All these years later, I'm willing to write that statement off as coming from a product of his time, though I do think it was rather *********** of him to have me blindside my dad instead of just giving me an explanation. Nine year-old kids in 1966 understood way more about sex than their elders would imagine... Still, the look on my dad's face when I interrupted a conversation that he was having with his older brother and my grandpa was worth a fortune. They were talking about salmon fishing or somesuch only to have me burst in with "Dad, Uncle Adelbert told me to ask you: "what's a queer?" the silence was deafening...

[ 01-06-2018, 08:35 AM: Message edited by: OSJ from NM by way of WA ]

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"What you say sounds reasonable enough," said the man, "but I refuse to be bribed. I am here to whip people, and whip them I shall!")
-Franz Kafka - The Trial

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OSJ from NM by way of WA
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quote:
Originally posted by Steve Yohe:
I seem to be losing the Orville Brown argument too....and I just have to convince one guy for that to happen. 20 years ago, it seemed like wrestling history stopped in 1937...and restarted in 1948 with G. George. On the first WON ballot, Longson, Sexton & Szabo were missing. Those guys over came the problem....Orville Brown can't. Ether can Tillet, Detton, or Shikat. Bronko Nagurski was seen as a no brainer, but the argument for Brown is much stronger. Maybe Brown would have had a better chance if his name had been Bronko instead of Orville. He was a top class rodeo performer before becoming a wrestler. No one wants to vote for a guy named Orville.---Steve Yohe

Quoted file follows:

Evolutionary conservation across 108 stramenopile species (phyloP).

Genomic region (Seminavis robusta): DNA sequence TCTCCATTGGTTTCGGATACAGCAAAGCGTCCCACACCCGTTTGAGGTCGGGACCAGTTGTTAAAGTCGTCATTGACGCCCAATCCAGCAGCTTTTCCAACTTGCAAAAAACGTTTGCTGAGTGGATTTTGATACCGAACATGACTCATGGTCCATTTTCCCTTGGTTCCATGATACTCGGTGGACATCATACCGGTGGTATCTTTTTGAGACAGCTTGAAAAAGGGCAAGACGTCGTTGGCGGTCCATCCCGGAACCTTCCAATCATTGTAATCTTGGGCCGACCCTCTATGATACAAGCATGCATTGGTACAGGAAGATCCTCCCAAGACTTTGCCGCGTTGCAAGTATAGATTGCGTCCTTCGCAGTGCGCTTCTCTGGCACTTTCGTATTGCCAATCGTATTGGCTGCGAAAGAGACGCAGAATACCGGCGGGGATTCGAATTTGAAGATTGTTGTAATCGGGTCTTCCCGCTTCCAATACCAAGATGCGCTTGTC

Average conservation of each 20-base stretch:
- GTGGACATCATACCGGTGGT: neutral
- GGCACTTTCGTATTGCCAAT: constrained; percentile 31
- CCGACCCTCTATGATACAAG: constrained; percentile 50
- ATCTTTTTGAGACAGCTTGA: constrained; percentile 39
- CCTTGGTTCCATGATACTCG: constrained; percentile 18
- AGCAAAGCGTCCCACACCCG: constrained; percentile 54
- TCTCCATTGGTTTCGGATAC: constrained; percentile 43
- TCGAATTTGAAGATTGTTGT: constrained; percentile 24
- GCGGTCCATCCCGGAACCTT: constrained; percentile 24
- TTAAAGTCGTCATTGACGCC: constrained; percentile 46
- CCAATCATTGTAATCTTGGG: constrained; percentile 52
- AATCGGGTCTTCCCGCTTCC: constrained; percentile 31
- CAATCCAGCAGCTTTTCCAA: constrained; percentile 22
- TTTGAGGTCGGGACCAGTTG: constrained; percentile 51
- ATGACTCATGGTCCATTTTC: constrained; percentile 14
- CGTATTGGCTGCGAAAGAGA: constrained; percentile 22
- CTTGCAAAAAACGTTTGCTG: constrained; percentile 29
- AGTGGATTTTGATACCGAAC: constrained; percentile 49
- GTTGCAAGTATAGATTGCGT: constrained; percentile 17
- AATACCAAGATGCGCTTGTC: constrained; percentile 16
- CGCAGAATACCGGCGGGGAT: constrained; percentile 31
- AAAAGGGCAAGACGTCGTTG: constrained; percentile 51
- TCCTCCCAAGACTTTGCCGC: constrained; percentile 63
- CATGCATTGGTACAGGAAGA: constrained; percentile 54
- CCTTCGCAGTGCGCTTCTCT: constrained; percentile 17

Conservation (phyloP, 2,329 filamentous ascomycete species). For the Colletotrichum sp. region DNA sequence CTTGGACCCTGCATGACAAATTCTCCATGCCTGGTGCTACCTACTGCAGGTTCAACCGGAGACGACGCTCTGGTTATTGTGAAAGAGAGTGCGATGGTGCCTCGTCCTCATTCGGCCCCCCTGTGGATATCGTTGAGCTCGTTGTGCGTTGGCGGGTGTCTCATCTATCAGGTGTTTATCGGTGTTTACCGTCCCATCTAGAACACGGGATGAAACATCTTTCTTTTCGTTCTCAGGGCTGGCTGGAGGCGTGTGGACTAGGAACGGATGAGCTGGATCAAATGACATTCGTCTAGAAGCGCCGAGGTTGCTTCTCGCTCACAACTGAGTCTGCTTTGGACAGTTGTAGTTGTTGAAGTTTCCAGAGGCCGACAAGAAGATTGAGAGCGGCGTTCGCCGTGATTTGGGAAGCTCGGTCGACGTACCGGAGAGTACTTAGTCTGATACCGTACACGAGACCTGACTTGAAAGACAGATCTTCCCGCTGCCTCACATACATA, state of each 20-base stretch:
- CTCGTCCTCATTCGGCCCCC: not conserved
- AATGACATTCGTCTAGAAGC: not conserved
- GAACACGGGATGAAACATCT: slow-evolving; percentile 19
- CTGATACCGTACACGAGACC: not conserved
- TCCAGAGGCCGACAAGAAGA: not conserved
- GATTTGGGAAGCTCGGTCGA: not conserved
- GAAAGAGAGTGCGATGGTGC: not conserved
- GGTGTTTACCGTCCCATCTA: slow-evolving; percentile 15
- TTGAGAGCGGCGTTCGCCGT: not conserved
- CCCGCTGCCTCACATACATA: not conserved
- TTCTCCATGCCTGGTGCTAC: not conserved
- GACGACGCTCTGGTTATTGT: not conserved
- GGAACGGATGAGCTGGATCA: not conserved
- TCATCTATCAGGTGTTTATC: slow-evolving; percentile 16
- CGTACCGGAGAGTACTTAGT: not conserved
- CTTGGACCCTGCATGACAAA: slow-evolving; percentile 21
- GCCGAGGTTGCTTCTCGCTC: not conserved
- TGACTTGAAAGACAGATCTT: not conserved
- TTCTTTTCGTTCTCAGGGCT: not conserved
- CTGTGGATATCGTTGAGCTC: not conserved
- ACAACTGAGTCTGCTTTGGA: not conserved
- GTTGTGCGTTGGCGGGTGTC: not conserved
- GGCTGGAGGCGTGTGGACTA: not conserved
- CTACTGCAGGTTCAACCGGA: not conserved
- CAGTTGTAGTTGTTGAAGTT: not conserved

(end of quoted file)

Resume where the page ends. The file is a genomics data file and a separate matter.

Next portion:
Steve, I think the problem here is with the process and the self-identification of number of voters as watchers of the "classic wrestling" when they mean that they started in the expansion era. Now there's nothing wrong with those voters honestly believing that what they grew up on was "classic wrestling". We'd be a lot better off if Dave phrased his self-qualifiers to something like this:

I was/am a fan of pre-WWII wrestling.

I was/am a fan of wresting in the 1940s & 1950s.

I was/am a fan of wrestling in the 1960s & 1970s.

I began watching during the expansion era.

Maybe that's breaking it down too far, but there is a differentiation between the perception of voters that are in the age bracket of say, Dave, myself, and Yohe and the thirty-somethings that now make up the largest demographic of viewers. Most of these folks would have grown up with the wrestling of the late 1980s and the 1990s and would logically consider the expansion era as the "classic era", and there is absolutely nothing wrong with that on an individual basis.